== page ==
Wednesday, Aug. 5, 2015
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Today's New Announcements

Muscle Toning registration due Aug. 11

Women's Initiative: "Guiltless: Work/Life Balance" - Aug. 13

Call for proposals: URA Visiting Scholars Program - deadline is Aug. 31

Python Programming Basics is scheduled for Oct. 14-16

Python Programming Advanced - Dec. 9-11

Prescription safety eyewear

Fermilab prairie plant survey

Fermi Singers invite all visiting students and staff

Fermilab bicycle commuters Web page has moved

Pool memberships on sale

Fermilab Board Game Guild

Outdoor soccer

Scottish country dancing meets Tuesday evenings in Ramsey Auditorium

International folk dancing Thursday evenings in Ramsey Auditorium

English country dancing at Kuhn Barn


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One minute with Valerie Higgins, archivist

Valerie Higgins pages through issues of FermiNews in the History Room. Photo: Reidar Hahn

How long have you been at Fermilab?
I started in February 2012 as the Linsley project archivist for six months. Then in August 2012 I was hired as the lab archivist and historian when Adrienne Kolb went into phased retirement.

What brought you to Fermilab?
Fermilab seemed like a really interesting place to work. Before I was at Fermilab, I was an assistant archivist at The Art Institute of Chicago, so I thought this would be a fun, new, very different type of archives work.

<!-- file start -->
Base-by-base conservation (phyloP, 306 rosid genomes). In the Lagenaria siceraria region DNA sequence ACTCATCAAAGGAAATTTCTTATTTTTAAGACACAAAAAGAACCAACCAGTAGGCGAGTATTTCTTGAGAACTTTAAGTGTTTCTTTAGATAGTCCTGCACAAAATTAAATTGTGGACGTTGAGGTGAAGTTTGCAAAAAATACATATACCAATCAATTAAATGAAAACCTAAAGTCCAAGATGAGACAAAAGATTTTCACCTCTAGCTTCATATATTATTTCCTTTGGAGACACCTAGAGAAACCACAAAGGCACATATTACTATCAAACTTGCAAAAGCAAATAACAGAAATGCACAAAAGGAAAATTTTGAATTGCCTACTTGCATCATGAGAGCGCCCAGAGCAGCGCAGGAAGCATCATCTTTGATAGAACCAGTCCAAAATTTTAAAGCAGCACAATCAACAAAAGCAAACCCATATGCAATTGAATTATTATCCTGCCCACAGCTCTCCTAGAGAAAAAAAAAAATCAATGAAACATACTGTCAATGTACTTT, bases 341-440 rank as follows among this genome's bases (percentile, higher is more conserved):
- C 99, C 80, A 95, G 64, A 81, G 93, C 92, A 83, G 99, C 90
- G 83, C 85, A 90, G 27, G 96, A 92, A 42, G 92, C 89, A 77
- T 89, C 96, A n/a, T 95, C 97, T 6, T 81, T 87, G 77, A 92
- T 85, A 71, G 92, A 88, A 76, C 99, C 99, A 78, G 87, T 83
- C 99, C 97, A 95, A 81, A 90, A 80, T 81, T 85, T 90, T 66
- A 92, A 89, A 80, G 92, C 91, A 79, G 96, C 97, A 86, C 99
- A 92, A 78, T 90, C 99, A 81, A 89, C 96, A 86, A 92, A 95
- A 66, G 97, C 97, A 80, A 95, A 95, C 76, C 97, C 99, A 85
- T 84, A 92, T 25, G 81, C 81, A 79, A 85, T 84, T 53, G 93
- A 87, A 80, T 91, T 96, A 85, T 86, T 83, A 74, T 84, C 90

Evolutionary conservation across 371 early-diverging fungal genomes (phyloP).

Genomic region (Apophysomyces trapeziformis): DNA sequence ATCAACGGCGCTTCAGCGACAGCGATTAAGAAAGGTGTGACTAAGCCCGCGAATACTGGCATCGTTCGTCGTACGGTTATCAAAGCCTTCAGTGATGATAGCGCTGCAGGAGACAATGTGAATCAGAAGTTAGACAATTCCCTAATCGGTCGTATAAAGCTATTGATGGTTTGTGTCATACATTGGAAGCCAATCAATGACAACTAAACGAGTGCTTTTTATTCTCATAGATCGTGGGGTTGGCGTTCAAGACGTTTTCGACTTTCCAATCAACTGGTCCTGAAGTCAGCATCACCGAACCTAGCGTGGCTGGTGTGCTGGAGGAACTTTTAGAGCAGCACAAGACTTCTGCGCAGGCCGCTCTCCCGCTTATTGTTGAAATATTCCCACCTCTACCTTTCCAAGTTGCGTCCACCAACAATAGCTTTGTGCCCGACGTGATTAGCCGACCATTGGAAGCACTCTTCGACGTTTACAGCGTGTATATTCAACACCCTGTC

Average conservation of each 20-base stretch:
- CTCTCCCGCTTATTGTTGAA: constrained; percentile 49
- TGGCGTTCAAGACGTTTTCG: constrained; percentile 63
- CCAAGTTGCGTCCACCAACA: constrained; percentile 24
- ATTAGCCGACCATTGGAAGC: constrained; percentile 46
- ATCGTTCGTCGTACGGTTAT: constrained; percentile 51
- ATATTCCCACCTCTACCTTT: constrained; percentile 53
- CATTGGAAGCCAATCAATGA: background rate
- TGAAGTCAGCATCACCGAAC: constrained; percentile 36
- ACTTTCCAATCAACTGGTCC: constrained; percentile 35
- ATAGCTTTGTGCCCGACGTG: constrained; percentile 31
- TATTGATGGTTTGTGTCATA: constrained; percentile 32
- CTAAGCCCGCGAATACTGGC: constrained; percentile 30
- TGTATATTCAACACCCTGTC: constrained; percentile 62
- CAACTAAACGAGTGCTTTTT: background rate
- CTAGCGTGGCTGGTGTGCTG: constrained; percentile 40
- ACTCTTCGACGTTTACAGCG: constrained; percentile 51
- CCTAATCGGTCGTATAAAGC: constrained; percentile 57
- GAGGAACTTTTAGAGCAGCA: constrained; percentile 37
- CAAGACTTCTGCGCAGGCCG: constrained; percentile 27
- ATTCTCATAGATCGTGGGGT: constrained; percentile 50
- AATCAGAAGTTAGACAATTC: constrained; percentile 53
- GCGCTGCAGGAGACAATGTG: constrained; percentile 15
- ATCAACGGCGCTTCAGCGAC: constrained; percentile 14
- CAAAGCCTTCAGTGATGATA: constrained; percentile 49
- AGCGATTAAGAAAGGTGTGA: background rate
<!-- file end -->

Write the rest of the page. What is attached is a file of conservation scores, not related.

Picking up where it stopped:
What does your typical workday look like?
I usually start by working on reference requests. These requests might come from lab staff, faculty from universities, students working on projects, or many other types of researchers. Processing is also a big part of what I do. When I get an accession — new paper or electronic documents or artifacts to be added to the archive — I start by figuring out what the records are, then organize and describe them all in a way that makes them accessible and useful. Sometimes records can come in as a mass of unorganized papers. I might also do an oral history interview, and I sometimes work with researchers visiting the archives for several days at a time. I also work on various projects. Right now I am creating a workflow for archiving Fermilab's websites.

What is your favorite aspect of your job?
I really like the processing. That's the archivist's bread and butter. It's fascinating to go through records, learn so much about the people and events they document, and then make them available to others. Archives are a unique resource; they are the raw materials for history. Archivists preserve and make available the records we need in order to write and understand history. It's also very satisfying to find someone the information or document they need!

What's something not many people may know about archiving?
I feel like many people know very little about archives in general and don't realize what a valuable resource they are. Many people are more familiar with libraries and museums than they are with archives. I think that's in part because you can't just check stuff out of an archive like a library — you have to consult it on site. But our collections are unique, so we have to be careful with them, because if a document walks away, that's often our only copy.

Archives may not have the same visual appeal as a library or museum because our shelves are filled with gray boxes, but those boxes have great things in them. And anyone is welcome to visit the Fermilab Archives and use our collections — just contact me!

What is an interesting fact about you?
I'm a big Doctor Who fan.

Ashley Black

In the News

Notes from the particle physics underground

From Berkeley Lab News Center, Aug. 3, 2015